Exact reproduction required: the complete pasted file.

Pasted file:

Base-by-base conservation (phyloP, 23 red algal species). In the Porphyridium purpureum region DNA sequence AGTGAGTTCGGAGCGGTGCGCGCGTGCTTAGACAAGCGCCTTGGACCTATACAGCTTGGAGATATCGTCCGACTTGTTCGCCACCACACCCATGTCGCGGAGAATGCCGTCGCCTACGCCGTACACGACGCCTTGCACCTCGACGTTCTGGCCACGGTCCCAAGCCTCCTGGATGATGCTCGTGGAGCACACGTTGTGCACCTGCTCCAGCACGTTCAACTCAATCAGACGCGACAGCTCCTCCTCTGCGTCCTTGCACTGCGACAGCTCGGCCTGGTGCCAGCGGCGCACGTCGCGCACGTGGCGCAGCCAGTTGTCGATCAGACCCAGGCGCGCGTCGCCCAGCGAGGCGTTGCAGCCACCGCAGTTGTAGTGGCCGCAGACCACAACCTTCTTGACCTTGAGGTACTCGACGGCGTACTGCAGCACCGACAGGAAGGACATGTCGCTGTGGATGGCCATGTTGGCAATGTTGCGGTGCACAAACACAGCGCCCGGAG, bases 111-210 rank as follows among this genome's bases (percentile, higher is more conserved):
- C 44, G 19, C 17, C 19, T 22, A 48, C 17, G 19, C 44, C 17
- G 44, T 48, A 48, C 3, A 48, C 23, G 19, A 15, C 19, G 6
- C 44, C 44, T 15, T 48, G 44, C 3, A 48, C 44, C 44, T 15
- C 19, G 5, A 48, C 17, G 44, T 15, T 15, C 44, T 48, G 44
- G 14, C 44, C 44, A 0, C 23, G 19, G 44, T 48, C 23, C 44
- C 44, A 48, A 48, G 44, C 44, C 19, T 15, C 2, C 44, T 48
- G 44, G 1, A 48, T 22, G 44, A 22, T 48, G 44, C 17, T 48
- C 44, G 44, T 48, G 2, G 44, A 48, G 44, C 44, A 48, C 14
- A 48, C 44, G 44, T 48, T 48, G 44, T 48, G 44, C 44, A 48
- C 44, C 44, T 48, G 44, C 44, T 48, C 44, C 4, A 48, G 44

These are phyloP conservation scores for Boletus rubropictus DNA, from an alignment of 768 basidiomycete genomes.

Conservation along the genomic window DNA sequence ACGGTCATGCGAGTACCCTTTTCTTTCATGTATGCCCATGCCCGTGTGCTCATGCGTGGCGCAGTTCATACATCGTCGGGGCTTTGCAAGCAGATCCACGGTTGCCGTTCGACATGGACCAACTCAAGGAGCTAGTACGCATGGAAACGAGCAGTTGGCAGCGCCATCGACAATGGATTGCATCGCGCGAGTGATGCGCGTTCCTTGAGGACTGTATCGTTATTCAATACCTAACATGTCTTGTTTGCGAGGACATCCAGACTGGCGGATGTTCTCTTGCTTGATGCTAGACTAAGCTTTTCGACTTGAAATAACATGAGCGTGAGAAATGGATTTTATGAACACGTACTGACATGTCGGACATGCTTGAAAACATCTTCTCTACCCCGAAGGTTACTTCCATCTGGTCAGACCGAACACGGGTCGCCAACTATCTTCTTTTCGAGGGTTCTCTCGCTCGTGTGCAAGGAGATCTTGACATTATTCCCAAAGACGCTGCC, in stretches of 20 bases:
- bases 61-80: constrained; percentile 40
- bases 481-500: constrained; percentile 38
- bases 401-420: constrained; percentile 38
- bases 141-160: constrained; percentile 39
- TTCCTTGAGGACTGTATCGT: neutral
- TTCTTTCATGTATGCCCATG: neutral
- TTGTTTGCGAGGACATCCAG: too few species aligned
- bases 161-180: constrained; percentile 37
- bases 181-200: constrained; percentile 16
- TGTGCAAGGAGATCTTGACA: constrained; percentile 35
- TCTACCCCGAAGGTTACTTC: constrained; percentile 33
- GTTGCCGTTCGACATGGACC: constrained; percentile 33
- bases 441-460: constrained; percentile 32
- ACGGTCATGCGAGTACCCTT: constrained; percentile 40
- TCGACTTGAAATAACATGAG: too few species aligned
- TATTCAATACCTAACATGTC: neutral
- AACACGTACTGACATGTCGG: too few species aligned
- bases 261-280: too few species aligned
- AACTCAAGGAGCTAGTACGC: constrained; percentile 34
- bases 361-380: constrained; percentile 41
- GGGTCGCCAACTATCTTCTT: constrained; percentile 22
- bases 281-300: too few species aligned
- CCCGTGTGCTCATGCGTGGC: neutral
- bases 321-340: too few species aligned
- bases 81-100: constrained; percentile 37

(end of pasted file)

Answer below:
Base-by-base conservation (phyloP, 23 red algal species). In the Porphyridium purpureum region DNA sequence AGTGAGTTCGGAGCGGTGCGCGCGTGCTTAGACAAGCGCCTTGGACCTATACAGCTTGGAGATATCGTCCGACTTGTTCGCCACCACACCCATGTCGCGGAGAATGCCGTCGCCTACGCCGTACACGACGCCTTGCACCTCGACGTTCTGGCCACGGTCCCAAGCCTCCTGGATGATGCTCGTGGAGCACACGTTGTGCACCTGCTCCAGCACGTTCAACTCAATCAGACGCGACAGCTCCTCCTCTGCGTCCTTGCACTGCGACAGCTCGGCCTGGTGCCAGCGGCGCACGTCGCGCACGTGGCGCAGCCAGTTGTCGATCAGACCCAGGCGCGCGTCGCCCAGCGAGGCGTTGCAGCCACCGCAGTTGTAGTGGCCGCAGACCACAACCTTCTTGACCTTGAGGTACTCGACGGCGTACTGCAGCACCGACAGGAAGGACATGTCGCTGTGGATGGCCATGTTGGCAATGTTGCGGTGCACAAACACAGCGCCCGGAG, bases 111-210 rank as follows among this genome's bases (percentile, higher is more conserved):
- C 44, G 19, C 17, C 19, T 22, A 48, C 17, G 19, C 44, C 17
- G 44, T 48, A 48, C 3, A 48, C 23, G 19, A 15, C 19, G 6
- C 44, C 44, T 15, T 48, G 44, C 3, A 48, C 44, C 44, T 15
- C 19, G 5, A 48, C 17, G 44, T 15, T 15, C 44, T 48, G 44
- G 14, C 44, C 44, A 0, C 23, G 19, G 44, T 48, C 23, C 44
- C 44, A 48, A 48, G 44, C 44, C 19, T 15, C 2, C 44, T 48
- G 44, G 1, A 48, T 22, G 44, A 22, T 48, G 44, C 17, T 48
- C 44, G 44, T 48, G 2, G 44, A 48, G 44, C 44, A 48, C 14
- A 48, C 44, G 44, T 48, T 48, G 44, T 48, G 44, C 44, A 48
- C 44, C 44, T 48, G 44, C 44, T 48, C 44, C 4, A 48, G 44

These are phyloP conservation scores for Boletus rubropictus DNA, from an alignment of 768 basidiomycete genomes.

Conservation along the genomic window DNA sequence ACGGTCATGCGAGTACCCTTTTCTTTCATGTATGCCCATGCCCGTGTGCTCATGCGTGGCGCAGTTCATACATCGTCGGGGCTTTGCAAGCAGATCCACGGTTGCCGTTCGACATGGACCAACTCAAGGAGCTAGTACGCATGGAAACGAGCAGTTGGCAGCGCCATCGACAATGGATTGCATCGCGCGAGTGATGCGCGTTCCTTGAGGACTGTATCGTTATTCAATACCTAACATGTCTTGTTTGCGAGGACATCCAGACTGGCGGATGTTCTCTTGCTTGATGCTAGACTAAGCTTTTCGACTTGAAATAACATGAGCGTGAGAAATGGATTTTATGAACACGTACTGACATGTCGGACATGCTTGAAAACATCTTCTCTACCCCGAAGGTTACTTCCATCTGGTCAGACCGAACACGGGTCGCCAACTATCTTCTTTTCGAGGGTTCTCTCGCTCGTGTGCAAGGAGATCTTGACATTATTCCCAAAGACGCTGCC, in stretches of 20 bases:
- bases 61-80: constrained; percentile 40
- bases 481-500: constrained; percentile 38
- bases 401-420: constrained; percentile 38
- bases 141-160: constrained; percentile 39
- TTCCTTGAGGACTGTATCGT: neutral
- TTCTTTCATGTATGCCCATG: neutral
- TTGTTTGCGAGGACATCCAG: too few species aligned
- bases 161-180: constrained; percentile 37
- bases 181-200: constrained; percentile 16
- TGTGCAAGGAGATCTTGACA: constrained; percentile 35
- TCTACCCCGAAGGTTACTTC: constrained; percentile 33
- GTTGCCGTTCGACATGGACC: constrained; percentile 33
- bases 441-460: constrained; percentile 32
- ACGGTCATGCGAGTACCCTT: constrained; percentile 40
- TCGACTTGAAATAACATGAG: too few species aligned
- TATTCAATACCTAACATGTC: neutral
- AACACGTACTGACATGTCGG: too few species aligned
- bases 261-280: too few species aligned
- AACTCAAGGAGCTAGTACGC: constrained; percentile 34
- bases 361-380: constrained; percentile 41
- GGGTCGCCAACTATCTTCTT: constrained; percentile 22
- bases 281-300: too few species aligned
- CCCGTGTGCTCATGCGTGGC: neutral
- bases 321-340: too few species aligned
- bases 81-100: constrained; percentile 37